Rotorua Marathon: Family goes the extra mile

By Mike Watson

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The Ormsby whanau, with patriarch Bunny Ormsby (foreground), enjoy the challenges of participating in events together as a large family group.
The Ormsby whanau, with patriarch Bunny Ormsby (foreground), enjoy the challenges of participating in events together as a large family group. PHOTO/ BEN FRASER 020214BF31

Reporter Mike Watson meets an inspirational Rotorua family who are taking on the 50th Rotorua Marathon

Lynda Vercoe vowed never to do another marathon again after she completed the 40th Rotorua marathon 10 years ago.

But Lynda's whanau - the Ormsbys - are a family who thrive on challenges. Whether it is baking a cake, washing cars or becoming budding entrepreneurs, the extended Rotorua family relish the chance to set goals and reach their targets.

After entering energy-sapping events such as Iron Maori, Boot Camps, Tough Guy and Tough Gal, and triathlons, they've now got the finish line of the 50th Rotorua Marathon in their sights.

They're a close-knit unit - holidaying and playing sport together - so when someone says "let's do it", procrastination goes out the window.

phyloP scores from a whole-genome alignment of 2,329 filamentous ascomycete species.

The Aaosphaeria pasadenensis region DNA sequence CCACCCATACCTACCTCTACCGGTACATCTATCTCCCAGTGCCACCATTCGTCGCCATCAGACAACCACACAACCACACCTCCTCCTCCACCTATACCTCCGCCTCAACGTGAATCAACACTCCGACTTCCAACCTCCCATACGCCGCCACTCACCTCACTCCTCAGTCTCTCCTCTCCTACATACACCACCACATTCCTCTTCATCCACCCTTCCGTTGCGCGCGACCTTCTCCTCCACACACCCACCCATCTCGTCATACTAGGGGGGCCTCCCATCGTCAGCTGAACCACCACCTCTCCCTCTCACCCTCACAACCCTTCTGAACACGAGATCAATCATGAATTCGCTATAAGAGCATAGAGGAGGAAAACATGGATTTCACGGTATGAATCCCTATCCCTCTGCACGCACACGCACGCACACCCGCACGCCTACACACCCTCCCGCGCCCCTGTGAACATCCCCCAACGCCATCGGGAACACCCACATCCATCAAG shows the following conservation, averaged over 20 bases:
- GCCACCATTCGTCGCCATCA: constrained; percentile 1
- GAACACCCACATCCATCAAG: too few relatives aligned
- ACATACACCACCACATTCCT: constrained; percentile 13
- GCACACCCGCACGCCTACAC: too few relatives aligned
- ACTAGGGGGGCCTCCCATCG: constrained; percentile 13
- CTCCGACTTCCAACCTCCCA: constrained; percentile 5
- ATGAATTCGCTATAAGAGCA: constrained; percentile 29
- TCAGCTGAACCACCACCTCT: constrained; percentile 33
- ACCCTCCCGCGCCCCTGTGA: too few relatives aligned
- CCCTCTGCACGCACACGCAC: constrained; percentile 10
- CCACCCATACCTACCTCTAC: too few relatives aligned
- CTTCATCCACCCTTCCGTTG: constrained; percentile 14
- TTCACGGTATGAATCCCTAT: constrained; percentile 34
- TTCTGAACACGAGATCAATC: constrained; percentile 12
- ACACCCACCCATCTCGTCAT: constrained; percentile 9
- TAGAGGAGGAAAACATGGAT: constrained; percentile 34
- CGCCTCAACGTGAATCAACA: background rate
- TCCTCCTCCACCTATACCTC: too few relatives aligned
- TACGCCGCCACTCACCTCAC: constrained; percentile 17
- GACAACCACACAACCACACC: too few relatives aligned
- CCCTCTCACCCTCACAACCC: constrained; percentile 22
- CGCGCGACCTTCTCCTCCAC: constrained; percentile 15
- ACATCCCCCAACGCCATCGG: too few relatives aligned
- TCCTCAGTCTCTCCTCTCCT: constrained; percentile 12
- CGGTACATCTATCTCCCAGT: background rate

And that's really how the idea to take on 42.2km of bitumen around Lake Rotorua took hold.

"We were at a whanau ora meeting last year, and thinking what we could set ourselves as the next challenge," said Lynda.

"Then someone came up with the 50th anniversary of the Rotorua marathon, and why didn't we try it as a family."


Fourteen of the 21 whanau members have entered various distance categories from 5km walk to the full 42.2 km marathon run.

Lynda, her daughter, Mariana, Lynda's sister, Jacque Webber, Jacque's son, Jordi, and her brother, Tracey Ormsby, have entered the full marathon.

Lynda's husband, Fred, sons Sean, 21, Eriata and Te Reiwhati, both 13, nephew Reece Webber, 14, and niece Tiana Ormsby, 14, will walk or run the 10km section.

Cousins Jana Webber, 8, and Kataraina Ormsby, 12, have entered the Friday night children's event, and 5km race respectively.

Family patriarch Bunny Ormsby, 74, will walk the 5km section of the event.

"We've always been a very sporty family," said Lynda, a former teacher who's now a social worker/kaitiaki with Tipu Ora.

"We enjoy whanau time together. It gives us an opportunity to uphold whanaungatanga which is always uppermost in our minds because it helps to keep our family ties strong.